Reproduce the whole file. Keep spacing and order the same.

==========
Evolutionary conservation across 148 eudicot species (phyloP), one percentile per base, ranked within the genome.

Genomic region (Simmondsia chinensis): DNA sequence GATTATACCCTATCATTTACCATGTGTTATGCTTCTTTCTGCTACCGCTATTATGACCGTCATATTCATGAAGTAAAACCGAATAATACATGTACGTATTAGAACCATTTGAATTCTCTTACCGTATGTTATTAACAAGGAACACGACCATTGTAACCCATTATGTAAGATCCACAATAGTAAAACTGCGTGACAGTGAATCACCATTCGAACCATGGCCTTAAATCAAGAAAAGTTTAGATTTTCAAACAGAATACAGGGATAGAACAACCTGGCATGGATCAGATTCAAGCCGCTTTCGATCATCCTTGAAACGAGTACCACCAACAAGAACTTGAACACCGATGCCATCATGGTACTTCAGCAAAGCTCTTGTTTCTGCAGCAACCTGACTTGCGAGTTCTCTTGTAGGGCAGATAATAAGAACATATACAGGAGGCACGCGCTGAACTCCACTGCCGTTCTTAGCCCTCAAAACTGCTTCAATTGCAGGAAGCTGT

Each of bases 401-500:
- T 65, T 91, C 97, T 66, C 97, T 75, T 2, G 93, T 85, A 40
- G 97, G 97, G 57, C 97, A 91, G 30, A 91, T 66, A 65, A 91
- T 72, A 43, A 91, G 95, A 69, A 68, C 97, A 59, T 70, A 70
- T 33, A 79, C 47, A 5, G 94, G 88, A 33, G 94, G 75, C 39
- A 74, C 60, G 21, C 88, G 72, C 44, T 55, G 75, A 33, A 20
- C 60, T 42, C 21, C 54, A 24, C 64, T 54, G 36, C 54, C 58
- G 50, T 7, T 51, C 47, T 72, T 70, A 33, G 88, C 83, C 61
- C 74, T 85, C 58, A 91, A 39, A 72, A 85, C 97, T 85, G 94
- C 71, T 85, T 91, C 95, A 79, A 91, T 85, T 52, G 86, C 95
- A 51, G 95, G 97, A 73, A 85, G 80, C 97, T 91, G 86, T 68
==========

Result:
Evolutionary conservation across 148 eudicot species (phyloP), one percentile per base, ranked within the genome.

Genomic region (Simmondsia chinensis): DNA sequence GATTATACCCTATCATTTACCATGTGTTATGCTTCTTTCTGCTACCGCTATTATGACCGTCATATTCATGAAGTAAAACCGAATAATACATGTACGTATTAGAACCATTTGAATTCTCTTACCGTATGTTATTAACAAGGAACACGACCATTGTAACCCATTATGTAAGATCCACAATAGTAAAACTGCGTGACAGTGAATCACCATTCGAACCATGGCCTTAAATCAAGAAAAGTTTAGATTTTCAAACAGAATACAGGGATAGAACAACCTGGCATGGATCAGATTCAAGCCGCTTTCGATCATCCTTGAAACGAGTACCACCAACAAGAACTTGAACACCGATGCCATCATGGTACTTCAGCAAAGCTCTTGTTTCTGCAGCAACCTGACTTGCGAGTTCTCTTGTAGGGCAGATAATAAGAACATATACAGGAGGCACGCGCTGAACTCCACTGCCGTTCTTAGCCCTCAAAACTGCTTCAATTGCAGGAAGCTGT

Each of bases 401-500:
- T 65, T 91, C 97, T 66, C 97, T 75, T 2, G 93, T 85, A 40
- G 97, G 97, G 57, C 97, A 91, G 30, A 91, T 66, A 65, A 91
- T 72, A 43, A 91, G 95, A 69, A 68, C 97, A 59, T 70, A 70
- T 33, A 79, C 47, A 5, G 94, G 88, A 33, G 94, G 75, C 39
- A 74, C 60, G 21, C 88, G 72, C 44, T 55, G 75, A 33, A 20
- C 60, T 42, C 21, C 54, A 24, C 64, T 54, G 36, C 54, C 58
- G 50, T 7, T 51, C 47, T 72, T 70, A 33, G 88, C 83, C 61
- C 74, T 85, C 58, A 91, A 39, A 72, A 85, C 97, T 85, G 94
- C 71, T 85, T 91, C 95, A 79, A 91, T 85, T 52, G 86, C 95
- A 51, G 95, G 97, A 73, A 85, G 80, C 97, T 91, G 86, T 68